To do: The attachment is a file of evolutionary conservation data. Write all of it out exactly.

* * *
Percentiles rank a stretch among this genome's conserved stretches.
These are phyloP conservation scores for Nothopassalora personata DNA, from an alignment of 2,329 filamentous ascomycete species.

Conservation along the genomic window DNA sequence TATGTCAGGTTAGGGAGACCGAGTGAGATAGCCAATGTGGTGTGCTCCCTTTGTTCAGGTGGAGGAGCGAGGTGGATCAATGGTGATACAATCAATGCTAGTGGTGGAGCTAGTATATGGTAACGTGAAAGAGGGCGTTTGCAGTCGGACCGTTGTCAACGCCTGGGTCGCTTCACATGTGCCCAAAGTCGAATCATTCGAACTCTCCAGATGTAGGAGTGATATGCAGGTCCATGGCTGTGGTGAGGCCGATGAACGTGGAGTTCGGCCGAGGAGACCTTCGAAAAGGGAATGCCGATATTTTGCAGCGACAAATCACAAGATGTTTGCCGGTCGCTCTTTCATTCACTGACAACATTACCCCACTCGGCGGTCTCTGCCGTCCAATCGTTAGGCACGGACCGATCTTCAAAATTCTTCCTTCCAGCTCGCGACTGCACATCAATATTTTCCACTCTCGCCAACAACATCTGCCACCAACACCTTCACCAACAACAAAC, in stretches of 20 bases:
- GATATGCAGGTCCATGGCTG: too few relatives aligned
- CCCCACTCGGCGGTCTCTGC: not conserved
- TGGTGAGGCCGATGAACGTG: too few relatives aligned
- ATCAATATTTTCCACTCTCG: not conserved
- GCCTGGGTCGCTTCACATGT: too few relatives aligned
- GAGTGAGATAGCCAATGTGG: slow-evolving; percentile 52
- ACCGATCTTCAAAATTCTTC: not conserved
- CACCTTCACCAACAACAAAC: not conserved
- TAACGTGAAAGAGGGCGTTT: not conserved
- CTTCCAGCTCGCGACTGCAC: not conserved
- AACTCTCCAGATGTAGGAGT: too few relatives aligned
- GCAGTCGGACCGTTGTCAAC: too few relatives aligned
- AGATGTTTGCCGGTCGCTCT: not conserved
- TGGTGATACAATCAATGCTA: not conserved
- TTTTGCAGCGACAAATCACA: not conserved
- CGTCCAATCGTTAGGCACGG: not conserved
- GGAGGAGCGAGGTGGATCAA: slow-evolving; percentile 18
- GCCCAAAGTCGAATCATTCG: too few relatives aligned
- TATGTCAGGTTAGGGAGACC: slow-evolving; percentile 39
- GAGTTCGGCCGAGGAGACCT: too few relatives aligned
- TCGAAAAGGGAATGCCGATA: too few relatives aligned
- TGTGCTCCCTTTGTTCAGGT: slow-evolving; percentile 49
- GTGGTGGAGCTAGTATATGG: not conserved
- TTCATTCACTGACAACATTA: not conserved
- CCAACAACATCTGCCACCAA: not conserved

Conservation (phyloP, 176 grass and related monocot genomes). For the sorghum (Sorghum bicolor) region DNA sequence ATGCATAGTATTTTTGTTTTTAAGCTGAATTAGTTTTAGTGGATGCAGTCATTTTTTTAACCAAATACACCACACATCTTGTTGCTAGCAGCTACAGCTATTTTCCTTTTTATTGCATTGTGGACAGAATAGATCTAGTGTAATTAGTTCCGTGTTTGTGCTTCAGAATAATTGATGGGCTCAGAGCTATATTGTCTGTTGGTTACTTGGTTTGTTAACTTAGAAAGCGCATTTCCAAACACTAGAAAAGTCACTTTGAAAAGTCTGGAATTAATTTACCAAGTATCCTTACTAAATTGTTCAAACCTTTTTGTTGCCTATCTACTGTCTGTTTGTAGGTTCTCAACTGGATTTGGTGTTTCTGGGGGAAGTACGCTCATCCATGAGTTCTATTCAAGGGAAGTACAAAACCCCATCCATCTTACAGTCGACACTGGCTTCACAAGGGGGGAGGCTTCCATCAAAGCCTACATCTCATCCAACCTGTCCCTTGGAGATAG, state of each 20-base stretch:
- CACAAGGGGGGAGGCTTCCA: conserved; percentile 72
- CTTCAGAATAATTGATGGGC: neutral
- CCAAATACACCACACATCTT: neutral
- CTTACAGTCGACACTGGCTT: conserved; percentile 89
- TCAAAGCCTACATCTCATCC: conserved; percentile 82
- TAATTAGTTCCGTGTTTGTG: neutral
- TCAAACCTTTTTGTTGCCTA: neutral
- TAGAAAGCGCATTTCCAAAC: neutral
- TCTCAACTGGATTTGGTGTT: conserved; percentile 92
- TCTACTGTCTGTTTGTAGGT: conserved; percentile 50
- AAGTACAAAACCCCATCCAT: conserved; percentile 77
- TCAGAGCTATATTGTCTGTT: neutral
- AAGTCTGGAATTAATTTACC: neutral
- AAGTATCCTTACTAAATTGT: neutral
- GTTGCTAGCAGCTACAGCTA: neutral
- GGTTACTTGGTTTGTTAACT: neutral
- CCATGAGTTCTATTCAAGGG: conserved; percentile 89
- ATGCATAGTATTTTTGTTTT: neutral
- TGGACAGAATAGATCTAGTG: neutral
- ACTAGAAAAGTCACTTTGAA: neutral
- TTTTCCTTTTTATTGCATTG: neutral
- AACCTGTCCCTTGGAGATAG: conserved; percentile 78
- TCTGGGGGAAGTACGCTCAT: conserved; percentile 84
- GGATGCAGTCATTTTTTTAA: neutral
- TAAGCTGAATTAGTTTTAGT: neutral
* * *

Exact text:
Percentiles rank a stretch among this genome's conserved stretches.
These are phyloP conservation scores for Nothopassalora personata DNA, from an alignment of 2,329 filamentous ascomycete species.

Conservation along the genomic window DNA sequence TATGTCAGGTTAGGGAGACCGAGTGAGATAGCCAATGTGGTGTGCTCCCTTTGTTCAGGTGGAGGAGCGAGGTGGATCAATGGTGATACAATCAATGCTAGTGGTGGAGCTAGTATATGGTAACGTGAAAGAGGGCGTTTGCAGTCGGACCGTTGTCAACGCCTGGGTCGCTTCACATGTGCCCAAAGTCGAATCATTCGAACTCTCCAGATGTAGGAGTGATATGCAGGTCCATGGCTGTGGTGAGGCCGATGAACGTGGAGTTCGGCCGAGGAGACCTTCGAAAAGGGAATGCCGATATTTTGCAGCGACAAATCACAAGATGTTTGCCGGTCGCTCTTTCATTCACTGACAACATTACCCCACTCGGCGGTCTCTGCCGTCCAATCGTTAGGCACGGACCGATCTTCAAAATTCTTCCTTCCAGCTCGCGACTGCACATCAATATTTTCCACTCTCGCCAACAACATCTGCCACCAACACCTTCACCAACAACAAAC, in stretches of 20 bases:
- GATATGCAGGTCCATGGCTG: too few relatives aligned
- CCCCACTCGGCGGTCTCTGC: not conserved
- TGGTGAGGCCGATGAACGTG: too few relatives aligned
- ATCAATATTTTCCACTCTCG: not conserved
- GCCTGGGTCGCTTCACATGT: too few relatives aligned
- GAGTGAGATAGCCAATGTGG: slow-evolving; percentile 52
- ACCGATCTTCAAAATTCTTC: not conserved
- CACCTTCACCAACAACAAAC: not conserved
- TAACGTGAAAGAGGGCGTTT: not conserved
- CTTCCAGCTCGCGACTGCAC: not conserved
- AACTCTCCAGATGTAGGAGT: too few relatives aligned
- GCAGTCGGACCGTTGTCAAC: too few relatives aligned
- AGATGTTTGCCGGTCGCTCT: not conserved
- TGGTGATACAATCAATGCTA: not conserved
- TTTTGCAGCGACAAATCACA: not conserved
- CGTCCAATCGTTAGGCACGG: not conserved
- GGAGGAGCGAGGTGGATCAA: slow-evolving; percentile 18
- GCCCAAAGTCGAATCATTCG: too few relatives aligned
- TATGTCAGGTTAGGGAGACC: slow-evolving; percentile 39
- GAGTTCGGCCGAGGAGACCT: too few relatives aligned
- TCGAAAAGGGAATGCCGATA: too few relatives aligned
- TGTGCTCCCTTTGTTCAGGT: slow-evolving; percentile 49
- GTGGTGGAGCTAGTATATGG: not conserved
- TTCATTCACTGACAACATTA: not conserved
- CCAACAACATCTGCCACCAA: not conserved

Conservation (phyloP, 176 grass and related monocot genomes). For the sorghum (Sorghum bicolor) region DNA sequence ATGCATAGTATTTTTGTTTTTAAGCTGAATTAGTTTTAGTGGATGCAGTCATTTTTTTAACCAAATACACCACACATCTTGTTGCTAGCAGCTACAGCTATTTTCCTTTTTATTGCATTGTGGACAGAATAGATCTAGTGTAATTAGTTCCGTGTTTGTGCTTCAGAATAATTGATGGGCTCAGAGCTATATTGTCTGTTGGTTACTTGGTTTGTTAACTTAGAAAGCGCATTTCCAAACACTAGAAAAGTCACTTTGAAAAGTCTGGAATTAATTTACCAAGTATCCTTACTAAATTGTTCAAACCTTTTTGTTGCCTATCTACTGTCTGTTTGTAGGTTCTCAACTGGATTTGGTGTTTCTGGGGGAAGTACGCTCATCCATGAGTTCTATTCAAGGGAAGTACAAAACCCCATCCATCTTACAGTCGACACTGGCTTCACAAGGGGGGAGGCTTCCATCAAAGCCTACATCTCATCCAACCTGTCCCTTGGAGATAG, state of each 20-base stretch:
- CACAAGGGGGGAGGCTTCCA: conserved; percentile 72
- CTTCAGAATAATTGATGGGC: neutral
- CCAAATACACCACACATCTT: neutral
- CTTACAGTCGACACTGGCTT: conserved; percentile 89
- TCAAAGCCTACATCTCATCC: conserved; percentile 82
- TAATTAGTTCCGTGTTTGTG: neutral
- TCAAACCTTTTTGTTGCCTA: neutral
- TAGAAAGCGCATTTCCAAAC: neutral
- TCTCAACTGGATTTGGTGTT: conserved; percentile 92
- TCTACTGTCTGTTTGTAGGT: conserved; percentile 50
- AAGTACAAAACCCCATCCAT: conserved; percentile 77
- TCAGAGCTATATTGTCTGTT: neutral
- AAGTCTGGAATTAATTTACC: neutral
- AAGTATCCTTACTAAATTGT: neutral
- GTTGCTAGCAGCTACAGCTA: neutral
- GGTTACTTGGTTTGTTAACT: neutral
- CCATGAGTTCTATTCAAGGG: conserved; percentile 89
- ATGCATAGTATTTTTGTTTT: neutral
- TGGACAGAATAGATCTAGTG: neutral
- ACTAGAAAAGTCACTTTGAA: neutral
- TTTTCCTTTTTATTGCATTG: neutral
- AACCTGTCCCTTGGAGATAG: conserved; percentile 78
- TCTGGGGGAAGTACGCTCAT: conserved; percentile 84
- GGATGCAGTCATTTTTTTAA: neutral
- TAAGCTGAATTAGTTTTAGT: neutral